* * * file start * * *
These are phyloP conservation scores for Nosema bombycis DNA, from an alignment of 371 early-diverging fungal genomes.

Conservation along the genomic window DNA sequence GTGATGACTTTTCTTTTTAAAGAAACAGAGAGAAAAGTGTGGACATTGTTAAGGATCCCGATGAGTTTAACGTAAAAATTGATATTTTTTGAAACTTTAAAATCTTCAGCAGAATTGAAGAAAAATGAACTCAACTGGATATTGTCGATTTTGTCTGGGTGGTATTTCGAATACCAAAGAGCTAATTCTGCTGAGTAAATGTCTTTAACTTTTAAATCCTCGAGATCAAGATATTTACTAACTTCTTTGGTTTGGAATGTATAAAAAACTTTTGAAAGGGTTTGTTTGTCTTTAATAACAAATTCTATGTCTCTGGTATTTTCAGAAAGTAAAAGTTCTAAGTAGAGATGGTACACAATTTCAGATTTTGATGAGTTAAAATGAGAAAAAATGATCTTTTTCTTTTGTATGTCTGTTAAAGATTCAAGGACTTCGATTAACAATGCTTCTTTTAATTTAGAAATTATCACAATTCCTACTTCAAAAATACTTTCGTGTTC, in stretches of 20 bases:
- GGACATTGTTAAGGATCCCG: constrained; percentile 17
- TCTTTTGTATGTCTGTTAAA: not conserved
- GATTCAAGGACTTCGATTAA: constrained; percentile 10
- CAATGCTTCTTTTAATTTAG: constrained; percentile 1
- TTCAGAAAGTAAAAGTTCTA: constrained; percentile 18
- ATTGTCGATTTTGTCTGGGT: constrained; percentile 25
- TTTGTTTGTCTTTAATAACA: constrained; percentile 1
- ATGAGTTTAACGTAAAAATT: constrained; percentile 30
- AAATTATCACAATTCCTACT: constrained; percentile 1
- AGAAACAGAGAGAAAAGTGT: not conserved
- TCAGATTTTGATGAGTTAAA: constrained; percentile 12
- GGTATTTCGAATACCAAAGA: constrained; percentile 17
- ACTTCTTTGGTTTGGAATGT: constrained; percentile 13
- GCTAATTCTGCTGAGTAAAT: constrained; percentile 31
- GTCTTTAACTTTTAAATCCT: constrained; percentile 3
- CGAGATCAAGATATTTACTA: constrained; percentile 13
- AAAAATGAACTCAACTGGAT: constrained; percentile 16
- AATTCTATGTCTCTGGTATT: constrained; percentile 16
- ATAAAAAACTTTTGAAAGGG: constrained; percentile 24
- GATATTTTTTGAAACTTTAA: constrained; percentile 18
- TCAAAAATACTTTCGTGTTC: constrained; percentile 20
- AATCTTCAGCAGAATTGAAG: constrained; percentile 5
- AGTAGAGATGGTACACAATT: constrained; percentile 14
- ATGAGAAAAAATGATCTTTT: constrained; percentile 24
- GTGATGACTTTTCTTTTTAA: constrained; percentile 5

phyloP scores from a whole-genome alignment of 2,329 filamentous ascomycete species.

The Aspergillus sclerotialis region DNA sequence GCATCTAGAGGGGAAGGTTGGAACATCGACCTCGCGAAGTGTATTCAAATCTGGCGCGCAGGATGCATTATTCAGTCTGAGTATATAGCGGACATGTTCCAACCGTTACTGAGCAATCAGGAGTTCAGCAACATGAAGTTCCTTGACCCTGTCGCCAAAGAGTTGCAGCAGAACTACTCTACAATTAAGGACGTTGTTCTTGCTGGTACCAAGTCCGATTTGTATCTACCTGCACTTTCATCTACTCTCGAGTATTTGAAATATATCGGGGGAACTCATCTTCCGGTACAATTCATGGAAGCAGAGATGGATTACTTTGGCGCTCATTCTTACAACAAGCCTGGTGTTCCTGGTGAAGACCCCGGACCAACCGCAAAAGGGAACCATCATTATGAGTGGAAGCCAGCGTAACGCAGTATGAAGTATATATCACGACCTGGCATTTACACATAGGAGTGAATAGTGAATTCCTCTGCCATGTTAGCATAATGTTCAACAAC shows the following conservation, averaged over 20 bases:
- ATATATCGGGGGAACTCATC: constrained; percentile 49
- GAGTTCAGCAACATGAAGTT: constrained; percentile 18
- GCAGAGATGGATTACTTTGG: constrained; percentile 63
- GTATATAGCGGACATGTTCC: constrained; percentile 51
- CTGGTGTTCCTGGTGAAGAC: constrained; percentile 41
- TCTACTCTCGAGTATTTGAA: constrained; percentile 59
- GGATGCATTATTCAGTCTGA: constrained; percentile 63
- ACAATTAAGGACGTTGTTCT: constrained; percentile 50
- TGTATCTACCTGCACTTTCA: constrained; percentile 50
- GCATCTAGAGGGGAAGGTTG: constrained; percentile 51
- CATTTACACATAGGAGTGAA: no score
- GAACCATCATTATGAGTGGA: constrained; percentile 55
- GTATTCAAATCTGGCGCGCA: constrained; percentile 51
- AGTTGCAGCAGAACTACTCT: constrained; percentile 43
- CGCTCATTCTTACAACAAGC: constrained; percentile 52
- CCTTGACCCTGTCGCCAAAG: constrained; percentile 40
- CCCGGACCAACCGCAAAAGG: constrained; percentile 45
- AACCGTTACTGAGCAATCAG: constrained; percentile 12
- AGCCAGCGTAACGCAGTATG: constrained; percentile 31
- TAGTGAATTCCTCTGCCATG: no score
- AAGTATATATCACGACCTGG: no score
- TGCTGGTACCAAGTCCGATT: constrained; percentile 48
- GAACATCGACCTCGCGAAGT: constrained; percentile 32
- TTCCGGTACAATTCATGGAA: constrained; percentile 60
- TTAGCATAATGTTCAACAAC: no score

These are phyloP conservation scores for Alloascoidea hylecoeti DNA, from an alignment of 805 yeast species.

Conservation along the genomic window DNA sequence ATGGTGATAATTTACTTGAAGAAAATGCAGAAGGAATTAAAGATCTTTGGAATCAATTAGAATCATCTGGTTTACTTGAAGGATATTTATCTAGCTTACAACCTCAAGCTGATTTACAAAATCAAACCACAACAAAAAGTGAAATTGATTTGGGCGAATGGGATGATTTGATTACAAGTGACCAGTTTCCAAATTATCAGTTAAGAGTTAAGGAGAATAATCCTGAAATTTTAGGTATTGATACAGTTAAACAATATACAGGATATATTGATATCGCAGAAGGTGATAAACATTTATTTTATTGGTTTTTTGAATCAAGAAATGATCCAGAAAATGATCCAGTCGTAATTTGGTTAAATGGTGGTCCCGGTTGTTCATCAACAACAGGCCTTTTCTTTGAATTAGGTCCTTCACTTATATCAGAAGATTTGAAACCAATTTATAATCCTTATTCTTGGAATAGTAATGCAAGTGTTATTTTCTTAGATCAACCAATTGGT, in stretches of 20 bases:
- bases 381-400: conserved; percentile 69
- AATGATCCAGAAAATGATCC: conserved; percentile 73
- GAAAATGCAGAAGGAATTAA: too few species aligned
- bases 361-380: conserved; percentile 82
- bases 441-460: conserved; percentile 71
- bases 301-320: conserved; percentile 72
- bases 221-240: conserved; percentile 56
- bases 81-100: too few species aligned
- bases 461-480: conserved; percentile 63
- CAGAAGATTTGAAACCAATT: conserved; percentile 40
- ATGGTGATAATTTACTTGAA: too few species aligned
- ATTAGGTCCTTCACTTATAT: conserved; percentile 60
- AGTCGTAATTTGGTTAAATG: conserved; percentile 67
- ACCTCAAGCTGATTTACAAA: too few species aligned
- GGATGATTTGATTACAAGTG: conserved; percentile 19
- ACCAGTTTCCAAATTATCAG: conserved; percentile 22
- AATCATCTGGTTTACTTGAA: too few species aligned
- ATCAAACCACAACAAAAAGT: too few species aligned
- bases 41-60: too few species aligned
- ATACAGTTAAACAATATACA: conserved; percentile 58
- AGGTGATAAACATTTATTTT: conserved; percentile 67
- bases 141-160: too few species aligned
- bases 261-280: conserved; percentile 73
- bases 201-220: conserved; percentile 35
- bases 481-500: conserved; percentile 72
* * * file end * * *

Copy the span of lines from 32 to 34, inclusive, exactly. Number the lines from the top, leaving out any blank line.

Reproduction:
- GCAGAGATGGATTACTTTGG: constrained; percentile 63
- GTATATAGCGGACATGTTCC: constrained; percentile 51
- CTGGTGTTCCTGGTGAAGAC: constrained; percentile 41